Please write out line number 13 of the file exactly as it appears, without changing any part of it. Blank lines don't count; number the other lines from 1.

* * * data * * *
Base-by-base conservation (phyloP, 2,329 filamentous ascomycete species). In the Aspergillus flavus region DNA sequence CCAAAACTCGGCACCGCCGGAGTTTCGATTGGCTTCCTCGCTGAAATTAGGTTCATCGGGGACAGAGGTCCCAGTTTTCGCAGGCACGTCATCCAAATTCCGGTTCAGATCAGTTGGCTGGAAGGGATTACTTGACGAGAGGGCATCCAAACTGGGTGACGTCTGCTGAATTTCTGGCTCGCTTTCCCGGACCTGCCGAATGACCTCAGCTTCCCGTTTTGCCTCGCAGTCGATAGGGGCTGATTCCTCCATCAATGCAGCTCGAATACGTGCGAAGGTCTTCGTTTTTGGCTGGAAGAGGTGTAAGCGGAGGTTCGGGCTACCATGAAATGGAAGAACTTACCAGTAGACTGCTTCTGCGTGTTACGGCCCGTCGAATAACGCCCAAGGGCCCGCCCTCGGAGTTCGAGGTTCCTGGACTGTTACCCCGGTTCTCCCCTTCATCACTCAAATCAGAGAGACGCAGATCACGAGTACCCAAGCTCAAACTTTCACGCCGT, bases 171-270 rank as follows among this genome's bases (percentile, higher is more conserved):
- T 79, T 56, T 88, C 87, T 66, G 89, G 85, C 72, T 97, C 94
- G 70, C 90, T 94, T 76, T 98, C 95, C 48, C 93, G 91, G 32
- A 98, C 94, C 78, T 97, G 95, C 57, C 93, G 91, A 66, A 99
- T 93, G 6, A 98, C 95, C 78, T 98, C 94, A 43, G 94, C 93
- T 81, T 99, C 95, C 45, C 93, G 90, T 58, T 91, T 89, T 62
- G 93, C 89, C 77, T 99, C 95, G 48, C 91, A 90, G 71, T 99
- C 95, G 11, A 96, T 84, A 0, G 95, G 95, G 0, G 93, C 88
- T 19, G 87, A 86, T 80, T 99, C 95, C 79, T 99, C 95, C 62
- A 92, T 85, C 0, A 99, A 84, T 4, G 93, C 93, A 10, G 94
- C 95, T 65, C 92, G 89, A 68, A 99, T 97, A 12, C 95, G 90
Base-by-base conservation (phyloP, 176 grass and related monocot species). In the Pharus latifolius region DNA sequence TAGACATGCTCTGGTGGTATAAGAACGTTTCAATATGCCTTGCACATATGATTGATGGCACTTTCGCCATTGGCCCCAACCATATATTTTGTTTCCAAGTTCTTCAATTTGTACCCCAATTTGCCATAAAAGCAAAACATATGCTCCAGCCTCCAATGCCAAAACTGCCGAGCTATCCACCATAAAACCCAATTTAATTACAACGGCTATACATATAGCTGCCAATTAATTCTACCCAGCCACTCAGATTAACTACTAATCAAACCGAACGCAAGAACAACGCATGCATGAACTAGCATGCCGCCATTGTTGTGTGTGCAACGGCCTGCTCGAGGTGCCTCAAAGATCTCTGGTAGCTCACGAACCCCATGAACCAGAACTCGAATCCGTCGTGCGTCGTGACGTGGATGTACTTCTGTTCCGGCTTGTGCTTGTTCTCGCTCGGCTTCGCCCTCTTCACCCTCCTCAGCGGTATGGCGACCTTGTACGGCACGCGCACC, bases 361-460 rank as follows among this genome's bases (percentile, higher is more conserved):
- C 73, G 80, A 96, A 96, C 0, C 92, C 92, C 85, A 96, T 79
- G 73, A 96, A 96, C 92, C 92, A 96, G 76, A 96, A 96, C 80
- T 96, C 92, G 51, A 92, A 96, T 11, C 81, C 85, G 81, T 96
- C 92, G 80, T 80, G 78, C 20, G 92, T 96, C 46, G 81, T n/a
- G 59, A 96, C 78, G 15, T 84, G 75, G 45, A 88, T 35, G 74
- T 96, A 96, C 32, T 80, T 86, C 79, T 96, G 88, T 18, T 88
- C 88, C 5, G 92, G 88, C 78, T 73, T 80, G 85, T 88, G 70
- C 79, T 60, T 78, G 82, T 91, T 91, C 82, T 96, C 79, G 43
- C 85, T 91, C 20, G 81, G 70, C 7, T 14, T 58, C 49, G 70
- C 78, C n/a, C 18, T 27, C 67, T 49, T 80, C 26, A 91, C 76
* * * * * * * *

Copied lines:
- C 73, G 80, A 96, A 96, C 0, C 92, C 92, C 85, A 96, T 79